Return of Video's ‘Founding Father'14 Jan, 2005 By: Thomas K. Arnold
Andre Blay, the celebrated father of the home video business, has come back to his roots.
After an absence of more than a decade, Blay has returned to the industry he jump-started in 1978 when he licensed 50 films from 20th Century Fox for release on videocassette under the Magnetic Video label.
He's helming a boutique DVD label called Mackinac Media, which plans on releasing up to 40 titles a year in various niche genres, from sports and documentary to art-house and foreign.
The new company's first three releases, streeting April 26, are FIFA Fever, which chronicles 100 years of World Cup soccer; the acclaimed A&E documentary Stooges: The Men Behind the Mayhem; and For Jack, an award-winning Australian film.
“With the major diversity of programming that has emerged because of DVD and the size of the market, it's no longer just a theatrical business,” Blay said. “It's just a question now of the quality of the programming.”
Blay said he was spurred to re-enter the business after research revealed some surprising sales successes, including a DVD of Ohio State winning the college football title that sold more than 100,000 copies and the recent Boston Red Sox World Series DVD that sold more than 250,000 units.
Back in the VHS rental era, “these are numbers you only saw for a major release,” Blay said. He attributes the change to the inherent collectability of DVD, driven in part by low price points, “which is triggering a certain pent-up desire and demand in people for a diverse range of programming.”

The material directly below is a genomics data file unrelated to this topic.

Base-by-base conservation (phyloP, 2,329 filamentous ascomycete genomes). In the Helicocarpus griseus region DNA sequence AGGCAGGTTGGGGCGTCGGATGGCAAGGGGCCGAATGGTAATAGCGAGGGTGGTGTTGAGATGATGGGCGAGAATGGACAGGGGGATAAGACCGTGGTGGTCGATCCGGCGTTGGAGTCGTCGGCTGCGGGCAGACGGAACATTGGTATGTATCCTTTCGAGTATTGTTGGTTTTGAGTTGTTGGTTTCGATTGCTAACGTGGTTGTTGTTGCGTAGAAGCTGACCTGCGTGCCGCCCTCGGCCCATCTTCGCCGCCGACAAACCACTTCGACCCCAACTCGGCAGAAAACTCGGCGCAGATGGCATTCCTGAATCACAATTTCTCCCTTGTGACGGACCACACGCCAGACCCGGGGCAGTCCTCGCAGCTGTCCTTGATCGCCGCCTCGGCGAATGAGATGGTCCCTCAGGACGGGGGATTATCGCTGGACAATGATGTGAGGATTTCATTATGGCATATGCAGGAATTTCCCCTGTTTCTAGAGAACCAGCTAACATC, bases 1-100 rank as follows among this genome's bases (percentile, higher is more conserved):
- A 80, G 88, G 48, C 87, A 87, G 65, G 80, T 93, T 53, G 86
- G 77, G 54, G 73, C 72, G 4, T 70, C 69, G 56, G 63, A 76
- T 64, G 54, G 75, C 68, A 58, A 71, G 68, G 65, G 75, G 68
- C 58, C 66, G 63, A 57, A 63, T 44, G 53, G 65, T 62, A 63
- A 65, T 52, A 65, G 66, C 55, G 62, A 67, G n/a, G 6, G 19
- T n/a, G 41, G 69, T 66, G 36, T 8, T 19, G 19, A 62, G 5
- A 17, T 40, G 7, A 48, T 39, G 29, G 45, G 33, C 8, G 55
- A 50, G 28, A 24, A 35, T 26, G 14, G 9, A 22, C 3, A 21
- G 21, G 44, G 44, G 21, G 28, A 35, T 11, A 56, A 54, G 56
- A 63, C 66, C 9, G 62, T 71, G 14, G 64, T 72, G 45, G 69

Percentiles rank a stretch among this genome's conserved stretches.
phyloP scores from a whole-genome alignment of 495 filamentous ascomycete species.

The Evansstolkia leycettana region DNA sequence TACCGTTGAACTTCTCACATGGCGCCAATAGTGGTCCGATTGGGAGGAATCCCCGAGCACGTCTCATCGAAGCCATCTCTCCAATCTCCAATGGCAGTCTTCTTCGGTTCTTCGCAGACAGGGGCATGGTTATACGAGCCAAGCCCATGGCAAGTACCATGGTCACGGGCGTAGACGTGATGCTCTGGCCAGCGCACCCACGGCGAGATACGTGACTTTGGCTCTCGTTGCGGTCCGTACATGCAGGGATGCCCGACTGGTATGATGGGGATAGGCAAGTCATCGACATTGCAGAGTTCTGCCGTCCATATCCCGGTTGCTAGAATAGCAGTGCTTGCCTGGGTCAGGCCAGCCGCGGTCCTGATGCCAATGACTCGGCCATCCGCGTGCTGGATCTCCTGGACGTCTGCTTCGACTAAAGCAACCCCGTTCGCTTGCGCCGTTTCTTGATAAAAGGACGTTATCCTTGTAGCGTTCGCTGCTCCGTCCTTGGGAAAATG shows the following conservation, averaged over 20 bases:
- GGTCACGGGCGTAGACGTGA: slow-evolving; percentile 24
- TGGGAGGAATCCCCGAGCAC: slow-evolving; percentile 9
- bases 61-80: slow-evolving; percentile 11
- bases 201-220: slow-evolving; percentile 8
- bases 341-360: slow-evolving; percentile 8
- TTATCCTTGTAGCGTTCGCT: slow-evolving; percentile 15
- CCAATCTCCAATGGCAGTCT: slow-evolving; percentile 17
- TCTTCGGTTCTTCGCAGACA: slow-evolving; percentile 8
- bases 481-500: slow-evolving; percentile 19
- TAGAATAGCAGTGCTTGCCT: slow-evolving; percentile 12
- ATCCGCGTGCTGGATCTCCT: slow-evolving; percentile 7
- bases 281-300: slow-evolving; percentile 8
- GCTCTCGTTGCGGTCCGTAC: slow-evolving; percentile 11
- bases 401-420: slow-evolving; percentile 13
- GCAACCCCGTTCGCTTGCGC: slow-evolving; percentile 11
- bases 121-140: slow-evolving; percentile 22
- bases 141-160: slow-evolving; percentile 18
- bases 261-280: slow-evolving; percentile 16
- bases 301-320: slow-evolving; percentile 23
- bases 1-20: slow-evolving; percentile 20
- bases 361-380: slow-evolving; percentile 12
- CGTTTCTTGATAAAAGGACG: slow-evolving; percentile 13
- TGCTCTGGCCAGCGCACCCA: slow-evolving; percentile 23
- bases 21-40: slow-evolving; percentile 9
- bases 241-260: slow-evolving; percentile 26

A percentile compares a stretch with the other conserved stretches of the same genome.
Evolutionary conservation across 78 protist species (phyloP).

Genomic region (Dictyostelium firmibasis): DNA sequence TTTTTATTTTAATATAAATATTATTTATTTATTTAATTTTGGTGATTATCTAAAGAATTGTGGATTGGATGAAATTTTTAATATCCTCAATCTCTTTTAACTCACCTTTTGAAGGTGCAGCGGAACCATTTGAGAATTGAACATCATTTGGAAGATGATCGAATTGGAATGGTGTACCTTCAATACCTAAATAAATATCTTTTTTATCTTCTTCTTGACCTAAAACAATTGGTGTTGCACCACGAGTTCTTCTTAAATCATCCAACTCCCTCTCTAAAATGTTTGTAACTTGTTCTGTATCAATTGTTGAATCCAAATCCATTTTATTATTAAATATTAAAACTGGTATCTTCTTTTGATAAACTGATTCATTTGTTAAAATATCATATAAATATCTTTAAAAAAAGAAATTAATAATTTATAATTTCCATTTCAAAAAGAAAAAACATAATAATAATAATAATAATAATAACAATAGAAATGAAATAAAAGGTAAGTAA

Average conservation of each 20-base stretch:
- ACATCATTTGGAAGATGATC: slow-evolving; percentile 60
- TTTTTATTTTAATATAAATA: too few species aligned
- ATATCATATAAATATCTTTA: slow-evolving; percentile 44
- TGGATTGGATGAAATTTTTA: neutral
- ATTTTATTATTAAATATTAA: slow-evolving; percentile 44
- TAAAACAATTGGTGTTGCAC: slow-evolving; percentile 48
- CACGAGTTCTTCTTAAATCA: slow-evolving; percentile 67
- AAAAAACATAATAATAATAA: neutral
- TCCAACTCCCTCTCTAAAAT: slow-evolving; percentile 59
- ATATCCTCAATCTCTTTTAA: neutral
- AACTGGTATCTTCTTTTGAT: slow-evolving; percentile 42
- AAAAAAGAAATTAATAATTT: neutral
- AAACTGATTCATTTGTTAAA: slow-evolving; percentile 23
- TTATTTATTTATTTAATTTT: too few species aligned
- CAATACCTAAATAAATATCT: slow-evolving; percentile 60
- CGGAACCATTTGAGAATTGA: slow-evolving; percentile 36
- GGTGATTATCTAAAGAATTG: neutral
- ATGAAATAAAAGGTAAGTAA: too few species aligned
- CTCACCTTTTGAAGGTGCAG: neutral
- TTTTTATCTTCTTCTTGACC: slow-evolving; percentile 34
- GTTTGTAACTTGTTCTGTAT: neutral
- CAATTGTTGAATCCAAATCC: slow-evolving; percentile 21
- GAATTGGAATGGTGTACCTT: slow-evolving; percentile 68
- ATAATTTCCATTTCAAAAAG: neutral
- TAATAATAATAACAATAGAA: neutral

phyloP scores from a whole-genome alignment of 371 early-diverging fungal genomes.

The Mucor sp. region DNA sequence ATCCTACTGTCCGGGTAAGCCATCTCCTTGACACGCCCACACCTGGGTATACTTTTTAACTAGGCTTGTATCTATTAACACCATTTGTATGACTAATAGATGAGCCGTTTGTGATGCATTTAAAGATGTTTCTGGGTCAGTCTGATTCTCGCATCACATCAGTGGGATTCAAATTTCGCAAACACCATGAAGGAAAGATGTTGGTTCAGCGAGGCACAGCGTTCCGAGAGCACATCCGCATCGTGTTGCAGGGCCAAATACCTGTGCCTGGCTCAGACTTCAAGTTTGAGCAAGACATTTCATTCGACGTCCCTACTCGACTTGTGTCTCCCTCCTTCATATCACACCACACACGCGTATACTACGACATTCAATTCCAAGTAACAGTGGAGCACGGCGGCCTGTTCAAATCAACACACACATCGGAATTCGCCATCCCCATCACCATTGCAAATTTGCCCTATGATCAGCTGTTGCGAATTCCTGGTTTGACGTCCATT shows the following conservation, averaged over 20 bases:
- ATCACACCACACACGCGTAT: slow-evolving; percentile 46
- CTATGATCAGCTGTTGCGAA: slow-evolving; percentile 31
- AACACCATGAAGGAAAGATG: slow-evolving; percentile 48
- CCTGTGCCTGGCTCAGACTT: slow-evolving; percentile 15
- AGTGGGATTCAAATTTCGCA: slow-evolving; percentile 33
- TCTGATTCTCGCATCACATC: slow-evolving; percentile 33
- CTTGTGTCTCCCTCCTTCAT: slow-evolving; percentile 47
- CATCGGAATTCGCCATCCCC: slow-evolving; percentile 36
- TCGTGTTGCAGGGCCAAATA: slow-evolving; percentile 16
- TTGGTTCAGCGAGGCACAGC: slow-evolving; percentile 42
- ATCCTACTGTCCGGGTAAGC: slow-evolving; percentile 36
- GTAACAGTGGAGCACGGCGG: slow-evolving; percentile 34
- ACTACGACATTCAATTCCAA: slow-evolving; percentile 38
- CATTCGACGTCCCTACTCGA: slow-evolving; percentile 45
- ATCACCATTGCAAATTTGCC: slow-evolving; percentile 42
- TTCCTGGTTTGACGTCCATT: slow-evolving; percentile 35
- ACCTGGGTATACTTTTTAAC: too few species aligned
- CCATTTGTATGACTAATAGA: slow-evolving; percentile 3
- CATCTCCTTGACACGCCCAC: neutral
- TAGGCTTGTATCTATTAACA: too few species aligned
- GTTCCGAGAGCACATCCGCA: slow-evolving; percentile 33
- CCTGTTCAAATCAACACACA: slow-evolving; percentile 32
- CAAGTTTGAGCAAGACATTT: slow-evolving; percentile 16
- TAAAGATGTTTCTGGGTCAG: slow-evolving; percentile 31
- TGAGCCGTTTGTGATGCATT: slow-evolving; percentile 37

Blay said that as a test, he ran a small regional ad in USA Weekend for Stooges and sold 800 copies in five days through direct response. “That equates to a national market of more than 1 million copies,” he said.
With a release schedule that consists mostly of niche titles, Blay intends to pursue non-traditional retail channels, particularly for his sports titles. “There are 900 stores nationwide that sell only soccer equipment, and tens of thousands of stores that sell a mixture,” he said.
Blay, a Michigan native, founded Magnetic Video Corp. in 1968 as an audio/video production and duplication company. He made history in 1978 when he convinced Fox to license 50 films for a direct-mail operation he called Video Club of America. At a time when VCRs still cost nearly $1,000, a small ad in TV Guide brought the club 9,000 members and video sales of more than 250,000 videocassettes.
A year later, Blay sold Magnetic Video to Fox and became president of the studio's home video division, a position he held for three years. In 1981 Blay launched his own company, which the following years was bought by Embassy Home Entertainment. Blay came along to run Embassy until 1986, greenlighting such films as Hope and Glory and Sid and Nancy.
In 1988, Blay crossed sides to cable and launched a pay-per-view channel called Action Pay-Per-View. In the early 1990s he sold it to Black Entertainment Television and ever since has busied himself with various venture capital projects.
His return to home video was prompted by one thing, he said: “The health of the business. Figures announced last week were the business in 2004 generated more than $24 billion in sales, and that's just domestic. I would speculate the health of the business is excellent.”